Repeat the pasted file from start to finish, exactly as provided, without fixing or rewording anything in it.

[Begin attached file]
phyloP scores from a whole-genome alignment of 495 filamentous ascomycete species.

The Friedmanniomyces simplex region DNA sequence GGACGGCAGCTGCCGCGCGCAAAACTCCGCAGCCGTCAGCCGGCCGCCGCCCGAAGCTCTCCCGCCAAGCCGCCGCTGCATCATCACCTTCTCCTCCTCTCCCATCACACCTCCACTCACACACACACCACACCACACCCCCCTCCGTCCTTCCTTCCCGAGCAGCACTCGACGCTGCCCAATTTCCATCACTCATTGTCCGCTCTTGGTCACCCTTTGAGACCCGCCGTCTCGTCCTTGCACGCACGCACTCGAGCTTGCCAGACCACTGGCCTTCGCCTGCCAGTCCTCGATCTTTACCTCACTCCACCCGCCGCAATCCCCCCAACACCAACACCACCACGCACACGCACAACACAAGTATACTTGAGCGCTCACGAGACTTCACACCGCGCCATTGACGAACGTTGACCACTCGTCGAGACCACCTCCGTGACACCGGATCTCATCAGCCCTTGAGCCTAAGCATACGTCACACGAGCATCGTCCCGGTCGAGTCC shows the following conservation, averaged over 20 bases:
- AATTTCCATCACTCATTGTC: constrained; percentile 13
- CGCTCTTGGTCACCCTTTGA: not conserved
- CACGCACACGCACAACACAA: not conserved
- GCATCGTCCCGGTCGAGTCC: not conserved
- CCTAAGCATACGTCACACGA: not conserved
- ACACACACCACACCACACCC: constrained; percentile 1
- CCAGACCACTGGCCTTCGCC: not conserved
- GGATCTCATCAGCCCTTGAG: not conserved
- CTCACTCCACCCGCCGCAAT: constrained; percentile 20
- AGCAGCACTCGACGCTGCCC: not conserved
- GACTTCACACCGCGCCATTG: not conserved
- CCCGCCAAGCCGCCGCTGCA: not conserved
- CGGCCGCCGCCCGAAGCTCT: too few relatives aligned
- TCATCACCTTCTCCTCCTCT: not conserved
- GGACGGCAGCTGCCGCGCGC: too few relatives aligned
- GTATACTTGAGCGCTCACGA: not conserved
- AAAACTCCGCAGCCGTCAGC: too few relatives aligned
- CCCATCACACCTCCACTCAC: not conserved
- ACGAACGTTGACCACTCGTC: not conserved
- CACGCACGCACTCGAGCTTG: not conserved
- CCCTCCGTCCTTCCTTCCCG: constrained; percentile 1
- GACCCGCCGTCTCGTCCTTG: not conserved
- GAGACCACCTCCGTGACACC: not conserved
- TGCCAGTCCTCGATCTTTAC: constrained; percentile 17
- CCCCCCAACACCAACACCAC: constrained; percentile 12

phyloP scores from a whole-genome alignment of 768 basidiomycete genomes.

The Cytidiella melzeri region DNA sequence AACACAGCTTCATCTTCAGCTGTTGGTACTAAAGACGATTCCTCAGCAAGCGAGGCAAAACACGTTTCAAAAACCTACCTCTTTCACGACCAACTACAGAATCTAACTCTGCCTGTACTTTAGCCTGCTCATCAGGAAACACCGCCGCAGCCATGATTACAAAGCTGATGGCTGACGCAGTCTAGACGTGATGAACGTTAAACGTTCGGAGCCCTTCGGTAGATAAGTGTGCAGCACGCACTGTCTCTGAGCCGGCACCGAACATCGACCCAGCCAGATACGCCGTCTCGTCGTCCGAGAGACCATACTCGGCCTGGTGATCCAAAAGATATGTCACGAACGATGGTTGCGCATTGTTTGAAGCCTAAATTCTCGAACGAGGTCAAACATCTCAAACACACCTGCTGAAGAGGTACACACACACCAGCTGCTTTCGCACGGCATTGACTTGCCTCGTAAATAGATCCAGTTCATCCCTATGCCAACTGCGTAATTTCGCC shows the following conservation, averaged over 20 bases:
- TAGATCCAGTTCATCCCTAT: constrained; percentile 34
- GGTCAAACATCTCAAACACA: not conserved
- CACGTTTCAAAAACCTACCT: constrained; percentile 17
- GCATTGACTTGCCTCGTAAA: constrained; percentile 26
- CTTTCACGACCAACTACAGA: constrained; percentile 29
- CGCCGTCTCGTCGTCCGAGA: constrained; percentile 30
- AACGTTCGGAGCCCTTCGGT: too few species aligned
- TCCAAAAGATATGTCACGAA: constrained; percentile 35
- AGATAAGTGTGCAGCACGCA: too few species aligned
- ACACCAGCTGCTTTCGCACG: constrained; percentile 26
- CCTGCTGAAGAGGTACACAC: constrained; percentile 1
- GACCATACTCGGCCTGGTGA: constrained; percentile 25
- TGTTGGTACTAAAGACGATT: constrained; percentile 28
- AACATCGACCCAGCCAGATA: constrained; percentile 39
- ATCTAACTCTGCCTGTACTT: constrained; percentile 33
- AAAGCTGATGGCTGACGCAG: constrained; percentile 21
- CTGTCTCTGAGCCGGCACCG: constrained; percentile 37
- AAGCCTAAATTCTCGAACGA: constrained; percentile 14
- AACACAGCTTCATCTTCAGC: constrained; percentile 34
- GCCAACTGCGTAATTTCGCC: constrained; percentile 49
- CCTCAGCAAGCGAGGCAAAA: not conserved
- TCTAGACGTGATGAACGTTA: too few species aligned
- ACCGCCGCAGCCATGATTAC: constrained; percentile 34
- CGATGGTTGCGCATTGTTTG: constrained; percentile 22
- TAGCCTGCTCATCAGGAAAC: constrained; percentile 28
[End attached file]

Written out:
phyloP scores from a whole-genome alignment of 495 filamentous ascomycete species.

The Friedmanniomyces simplex region DNA sequence GGACGGCAGCTGCCGCGCGCAAAACTCCGCAGCCGTCAGCCGGCCGCCGCCCGAAGCTCTCCCGCCAAGCCGCCGCTGCATCATCACCTTCTCCTCCTCTCCCATCACACCTCCACTCACACACACACCACACCACACCCCCCTCCGTCCTTCCTTCCCGAGCAGCACTCGACGCTGCCCAATTTCCATCACTCATTGTCCGCTCTTGGTCACCCTTTGAGACCCGCCGTCTCGTCCTTGCACGCACGCACTCGAGCTTGCCAGACCACTGGCCTTCGCCTGCCAGTCCTCGATCTTTACCTCACTCCACCCGCCGCAATCCCCCCAACACCAACACCACCACGCACACGCACAACACAAGTATACTTGAGCGCTCACGAGACTTCACACCGCGCCATTGACGAACGTTGACCACTCGTCGAGACCACCTCCGTGACACCGGATCTCATCAGCCCTTGAGCCTAAGCATACGTCACACGAGCATCGTCCCGGTCGAGTCC shows the following conservation, averaged over 20 bases:
- AATTTCCATCACTCATTGTC: constrained; percentile 13
- CGCTCTTGGTCACCCTTTGA: not conserved
- CACGCACACGCACAACACAA: not conserved
- GCATCGTCCCGGTCGAGTCC: not conserved
- CCTAAGCATACGTCACACGA: not conserved
- ACACACACCACACCACACCC: constrained; percentile 1
- CCAGACCACTGGCCTTCGCC: not conserved
- GGATCTCATCAGCCCTTGAG: not conserved
- CTCACTCCACCCGCCGCAAT: constrained; percentile 20
- AGCAGCACTCGACGCTGCCC: not conserved
- GACTTCACACCGCGCCATTG: not conserved
- CCCGCCAAGCCGCCGCTGCA: not conserved
- CGGCCGCCGCCCGAAGCTCT: too few relatives aligned
- TCATCACCTTCTCCTCCTCT: not conserved
- GGACGGCAGCTGCCGCGCGC: too few relatives aligned
- GTATACTTGAGCGCTCACGA: not conserved
- AAAACTCCGCAGCCGTCAGC: too few relatives aligned
- CCCATCACACCTCCACTCAC: not conserved
- ACGAACGTTGACCACTCGTC: not conserved
- CACGCACGCACTCGAGCTTG: not conserved
- CCCTCCGTCCTTCCTTCCCG: constrained; percentile 1
- GACCCGCCGTCTCGTCCTTG: not conserved
- GAGACCACCTCCGTGACACC: not conserved
- TGCCAGTCCTCGATCTTTAC: constrained; percentile 17
- CCCCCCAACACCAACACCAC: constrained; percentile 12

phyloP scores from a whole-genome alignment of 768 basidiomycete genomes.

The Cytidiella melzeri region DNA sequence AACACAGCTTCATCTTCAGCTGTTGGTACTAAAGACGATTCCTCAGCAAGCGAGGCAAAACACGTTTCAAAAACCTACCTCTTTCACGACCAACTACAGAATCTAACTCTGCCTGTACTTTAGCCTGCTCATCAGGAAACACCGCCGCAGCCATGATTACAAAGCTGATGGCTGACGCAGTCTAGACGTGATGAACGTTAAACGTTCGGAGCCCTTCGGTAGATAAGTGTGCAGCACGCACTGTCTCTGAGCCGGCACCGAACATCGACCCAGCCAGATACGCCGTCTCGTCGTCCGAGAGACCATACTCGGCCTGGTGATCCAAAAGATATGTCACGAACGATGGTTGCGCATTGTTTGAAGCCTAAATTCTCGAACGAGGTCAAACATCTCAAACACACCTGCTGAAGAGGTACACACACACCAGCTGCTTTCGCACGGCATTGACTTGCCTCGTAAATAGATCCAGTTCATCCCTATGCCAACTGCGTAATTTCGCC shows the following conservation, averaged over 20 bases:
- TAGATCCAGTTCATCCCTAT: constrained; percentile 34
- GGTCAAACATCTCAAACACA: not conserved
- CACGTTTCAAAAACCTACCT: constrained; percentile 17
- GCATTGACTTGCCTCGTAAA: constrained; percentile 26
- CTTTCACGACCAACTACAGA: constrained; percentile 29
- CGCCGTCTCGTCGTCCGAGA: constrained; percentile 30
- AACGTTCGGAGCCCTTCGGT: too few species aligned
- TCCAAAAGATATGTCACGAA: constrained; percentile 35
- AGATAAGTGTGCAGCACGCA: too few species aligned
- ACACCAGCTGCTTTCGCACG: constrained; percentile 26
- CCTGCTGAAGAGGTACACAC: constrained; percentile 1
- GACCATACTCGGCCTGGTGA: constrained; percentile 25
- TGTTGGTACTAAAGACGATT: constrained; percentile 28
- AACATCGACCCAGCCAGATA: constrained; percentile 39
- ATCTAACTCTGCCTGTACTT: constrained; percentile 33
- AAAGCTGATGGCTGACGCAG: constrained; percentile 21
- CTGTCTCTGAGCCGGCACCG: constrained; percentile 37
- AAGCCTAAATTCTCGAACGA: constrained; percentile 14
- AACACAGCTTCATCTTCAGC: constrained; percentile 34
- GCCAACTGCGTAATTTCGCC: constrained; percentile 49
- CCTCAGCAAGCGAGGCAAAA: not conserved
- TCTAGACGTGATGAACGTTA: too few species aligned
- ACCGCCGCAGCCATGATTAC: constrained; percentile 34
- CGATGGTTGCGCATTGTTTG: constrained; percentile 22
- TAGCCTGCTCATCAGGAAAC: constrained; percentile 28